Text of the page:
• Website for proposed MPA classification system: In 2016 a joint team of Portuguese and French researchers proposed a new system for classifying MPAs based on what activities the sites allow and how those activities could impact biodiversity. The project now has a website that allows practitioners to generate a classification for their sites within minutes, following a brief series of questions.

  • Report: Large-Scale Marine Protected Areas: Guidelines for design and management (IUCN)

  • Journal issue: A special issue of the journal Aquatic Conservation was published at IMPAC4. It highlights key MPA-themed lessons from the 2016 World Parks Congress in Honolulu, Hawai'i, including on MPA management, financing, blue carbon, and more.

  • Journal issue: The latest issue of Antarctic Affairs journal (July 2017) contains six articles on Antarctic MPA projects, including for the Ross Sea, Eastern Antarctica, Weddell Sea, and the Western Antarctic Peninsula.

  • New video by young professionals: The Young Professionals network of the IUCN World Commission on Protected Areas released a video titled “Making Waves” with lessons and inspiration gathered from IMPAC4.

  • New video on high seas conservation: IUCN released a new video, “The Last Frontier”, on high seas conservation, including a call for increased science and better governance for international waters.


  • Keobel Sakuma wins Kenton Miller award: IUCN awarded Keobel Sakuma of Palau with the Kenton Miller Award for innovation in protected areas. Sakuma and his team have been responsible for planning and managing the MPA that now covers Palau’s entire marine area. For more information, click here.



  • A rumor that Leonardo DiCaprio was going to attend IMPAC4 drew some interest on Twitter but never materialized.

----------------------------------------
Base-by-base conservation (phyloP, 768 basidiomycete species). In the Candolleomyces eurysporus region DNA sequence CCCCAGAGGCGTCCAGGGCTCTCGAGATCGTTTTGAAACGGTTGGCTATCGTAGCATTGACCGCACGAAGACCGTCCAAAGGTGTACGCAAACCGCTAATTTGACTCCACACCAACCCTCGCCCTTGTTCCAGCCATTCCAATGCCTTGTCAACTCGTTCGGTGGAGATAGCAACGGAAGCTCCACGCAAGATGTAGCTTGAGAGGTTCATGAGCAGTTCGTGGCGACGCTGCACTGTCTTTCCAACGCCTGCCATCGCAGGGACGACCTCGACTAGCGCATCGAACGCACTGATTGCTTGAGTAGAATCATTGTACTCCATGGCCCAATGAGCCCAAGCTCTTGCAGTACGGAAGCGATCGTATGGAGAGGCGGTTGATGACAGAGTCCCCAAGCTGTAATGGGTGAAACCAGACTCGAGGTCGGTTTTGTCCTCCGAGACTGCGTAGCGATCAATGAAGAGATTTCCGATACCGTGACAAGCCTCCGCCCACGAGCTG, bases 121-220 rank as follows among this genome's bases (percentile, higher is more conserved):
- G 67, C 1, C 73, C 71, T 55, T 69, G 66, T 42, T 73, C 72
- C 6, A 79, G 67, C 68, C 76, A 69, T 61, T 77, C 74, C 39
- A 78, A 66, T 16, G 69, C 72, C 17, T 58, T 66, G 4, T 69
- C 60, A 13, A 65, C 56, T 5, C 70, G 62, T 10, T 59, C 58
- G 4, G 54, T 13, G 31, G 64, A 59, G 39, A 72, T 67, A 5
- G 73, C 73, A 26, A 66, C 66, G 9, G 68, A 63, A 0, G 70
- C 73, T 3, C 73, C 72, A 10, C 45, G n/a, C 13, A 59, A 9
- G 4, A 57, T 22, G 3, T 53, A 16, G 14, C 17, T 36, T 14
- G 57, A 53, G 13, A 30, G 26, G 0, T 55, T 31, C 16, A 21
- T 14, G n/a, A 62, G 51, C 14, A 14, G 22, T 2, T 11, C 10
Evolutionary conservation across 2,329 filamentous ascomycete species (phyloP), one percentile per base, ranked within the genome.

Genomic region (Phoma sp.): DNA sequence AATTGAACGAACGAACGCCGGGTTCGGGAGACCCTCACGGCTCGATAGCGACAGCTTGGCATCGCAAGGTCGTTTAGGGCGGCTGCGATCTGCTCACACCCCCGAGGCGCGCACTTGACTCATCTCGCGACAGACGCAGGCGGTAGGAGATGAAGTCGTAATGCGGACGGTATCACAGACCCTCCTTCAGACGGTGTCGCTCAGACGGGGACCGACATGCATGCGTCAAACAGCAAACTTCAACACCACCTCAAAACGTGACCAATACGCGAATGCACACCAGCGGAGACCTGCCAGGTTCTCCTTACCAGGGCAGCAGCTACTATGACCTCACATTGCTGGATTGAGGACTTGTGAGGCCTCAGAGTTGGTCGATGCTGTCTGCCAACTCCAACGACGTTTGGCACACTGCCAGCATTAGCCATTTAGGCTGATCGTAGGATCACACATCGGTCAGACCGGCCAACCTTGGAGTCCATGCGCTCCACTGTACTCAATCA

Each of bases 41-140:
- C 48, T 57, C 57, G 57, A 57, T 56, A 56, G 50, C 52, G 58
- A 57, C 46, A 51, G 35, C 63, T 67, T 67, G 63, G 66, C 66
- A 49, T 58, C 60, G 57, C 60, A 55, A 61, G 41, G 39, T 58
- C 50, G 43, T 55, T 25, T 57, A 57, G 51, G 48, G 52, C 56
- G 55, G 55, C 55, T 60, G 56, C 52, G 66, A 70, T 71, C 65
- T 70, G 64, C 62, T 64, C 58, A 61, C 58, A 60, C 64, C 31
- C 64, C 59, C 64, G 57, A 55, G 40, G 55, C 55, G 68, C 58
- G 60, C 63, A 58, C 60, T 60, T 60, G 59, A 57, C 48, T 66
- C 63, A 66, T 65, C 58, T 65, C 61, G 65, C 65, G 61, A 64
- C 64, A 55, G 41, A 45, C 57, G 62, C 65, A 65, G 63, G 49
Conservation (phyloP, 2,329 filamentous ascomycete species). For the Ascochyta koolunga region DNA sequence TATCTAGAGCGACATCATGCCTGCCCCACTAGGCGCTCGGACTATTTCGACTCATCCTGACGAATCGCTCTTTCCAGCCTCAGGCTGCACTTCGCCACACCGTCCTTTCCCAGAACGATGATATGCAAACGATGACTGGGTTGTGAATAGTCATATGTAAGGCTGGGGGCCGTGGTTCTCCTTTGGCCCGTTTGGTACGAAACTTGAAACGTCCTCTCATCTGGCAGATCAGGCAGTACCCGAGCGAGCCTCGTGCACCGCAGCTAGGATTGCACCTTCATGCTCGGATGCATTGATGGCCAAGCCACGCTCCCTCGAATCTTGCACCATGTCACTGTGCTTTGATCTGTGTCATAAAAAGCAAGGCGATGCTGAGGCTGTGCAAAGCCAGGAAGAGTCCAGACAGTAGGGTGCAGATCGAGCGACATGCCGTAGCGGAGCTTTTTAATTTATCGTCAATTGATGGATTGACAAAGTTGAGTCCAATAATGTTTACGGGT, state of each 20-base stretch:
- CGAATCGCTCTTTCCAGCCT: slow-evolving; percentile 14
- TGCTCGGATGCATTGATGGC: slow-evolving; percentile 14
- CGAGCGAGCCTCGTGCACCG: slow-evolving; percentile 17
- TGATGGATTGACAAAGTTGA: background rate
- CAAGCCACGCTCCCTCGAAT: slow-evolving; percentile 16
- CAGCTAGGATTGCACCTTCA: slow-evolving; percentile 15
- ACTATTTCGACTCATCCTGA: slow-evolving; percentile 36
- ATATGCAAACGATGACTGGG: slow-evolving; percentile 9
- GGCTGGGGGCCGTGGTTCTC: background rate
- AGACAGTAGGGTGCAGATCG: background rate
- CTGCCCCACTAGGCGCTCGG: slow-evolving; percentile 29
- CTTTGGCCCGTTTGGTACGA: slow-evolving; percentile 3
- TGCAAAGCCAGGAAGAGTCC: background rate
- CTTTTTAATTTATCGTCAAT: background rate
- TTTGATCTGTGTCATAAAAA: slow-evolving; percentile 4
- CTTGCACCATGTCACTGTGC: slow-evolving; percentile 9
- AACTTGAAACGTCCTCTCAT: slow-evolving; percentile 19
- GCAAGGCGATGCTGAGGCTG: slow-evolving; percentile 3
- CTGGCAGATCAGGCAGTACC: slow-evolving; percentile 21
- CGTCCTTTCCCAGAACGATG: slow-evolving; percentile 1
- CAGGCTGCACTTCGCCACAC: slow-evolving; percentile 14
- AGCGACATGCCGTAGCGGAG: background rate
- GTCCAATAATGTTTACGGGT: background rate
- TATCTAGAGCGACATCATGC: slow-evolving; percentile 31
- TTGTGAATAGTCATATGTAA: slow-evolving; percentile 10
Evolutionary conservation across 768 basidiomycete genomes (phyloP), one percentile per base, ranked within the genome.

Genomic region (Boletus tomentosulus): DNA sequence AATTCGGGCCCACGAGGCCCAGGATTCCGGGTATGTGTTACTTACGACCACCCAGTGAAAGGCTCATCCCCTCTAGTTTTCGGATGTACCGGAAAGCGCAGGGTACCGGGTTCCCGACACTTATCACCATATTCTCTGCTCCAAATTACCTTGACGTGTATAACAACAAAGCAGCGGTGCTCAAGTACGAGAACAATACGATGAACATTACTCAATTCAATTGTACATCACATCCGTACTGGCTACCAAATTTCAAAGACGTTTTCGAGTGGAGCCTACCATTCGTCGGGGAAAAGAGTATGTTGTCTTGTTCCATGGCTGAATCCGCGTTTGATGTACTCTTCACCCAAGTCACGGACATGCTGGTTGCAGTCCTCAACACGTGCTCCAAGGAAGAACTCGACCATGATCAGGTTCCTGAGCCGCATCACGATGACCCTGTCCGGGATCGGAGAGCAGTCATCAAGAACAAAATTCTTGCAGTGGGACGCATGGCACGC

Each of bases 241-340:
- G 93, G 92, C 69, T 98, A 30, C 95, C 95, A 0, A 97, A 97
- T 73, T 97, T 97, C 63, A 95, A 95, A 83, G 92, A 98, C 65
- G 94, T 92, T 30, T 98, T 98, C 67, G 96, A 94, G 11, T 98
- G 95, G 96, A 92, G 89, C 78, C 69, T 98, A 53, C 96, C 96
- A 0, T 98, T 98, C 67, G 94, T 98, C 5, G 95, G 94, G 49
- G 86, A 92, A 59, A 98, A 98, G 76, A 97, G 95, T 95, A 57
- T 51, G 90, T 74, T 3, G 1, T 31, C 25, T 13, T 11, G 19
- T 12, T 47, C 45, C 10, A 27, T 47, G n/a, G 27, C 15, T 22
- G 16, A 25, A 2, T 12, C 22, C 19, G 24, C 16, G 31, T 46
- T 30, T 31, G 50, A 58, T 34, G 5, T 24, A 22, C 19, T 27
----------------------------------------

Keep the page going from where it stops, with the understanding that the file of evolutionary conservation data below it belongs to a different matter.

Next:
• The Nature Conservancy has contributed a self-cleaning underwater webcam to Port Phillip Heads Marine National Park in South East Australia. The webcam has a wiper arm that automatically cleans the webcam lens each hour. The webcam also produces 360-degree video. For the live feed, click here.


Punta de Manabique is the only place in Guatemala with coral reefs. It is home to two endangered species: The Hammerhead Shark (Sphirna mokarran) and the Chumbimba (Old Maculicauda). It has the most extensive seagrasses in the country, beaches and waves, swamps, tall forests, palms, mangroves, guamiles and freshwater lagoons. It provides shelter to the largest number of migratory birds in Guatemala. The flooded forests or swamps of Confra (Manicaria saccifera), a species of palm, is one of the rarest ecosystems in Guatemala, which exists only in this region. However, since 2005 the area has been rapidly deforested. Currently, the agricultural frontier continues, wood extraction, destruction of the Motagua river basin, fauna extraction, overfishing, garbage and pollution. I hope that someone can get attention during the IMPAC4 Congress in relation to this terrible situation in Guatemala. Read more: "Towards the Future that is Wanted or the Paradise that is Lost? A Vision to Share. Punta de Manabique, Guatemala"

Thanks for the briefing.

Carlos A. Espinosa - Dos Mares

Add new comment

Sign-in with your OpenChannels Member Account and sign-up for email notifications of new blogs. Simply visit any blog post and click the "Subscribe to updates of new content of this type" link just above the comments section.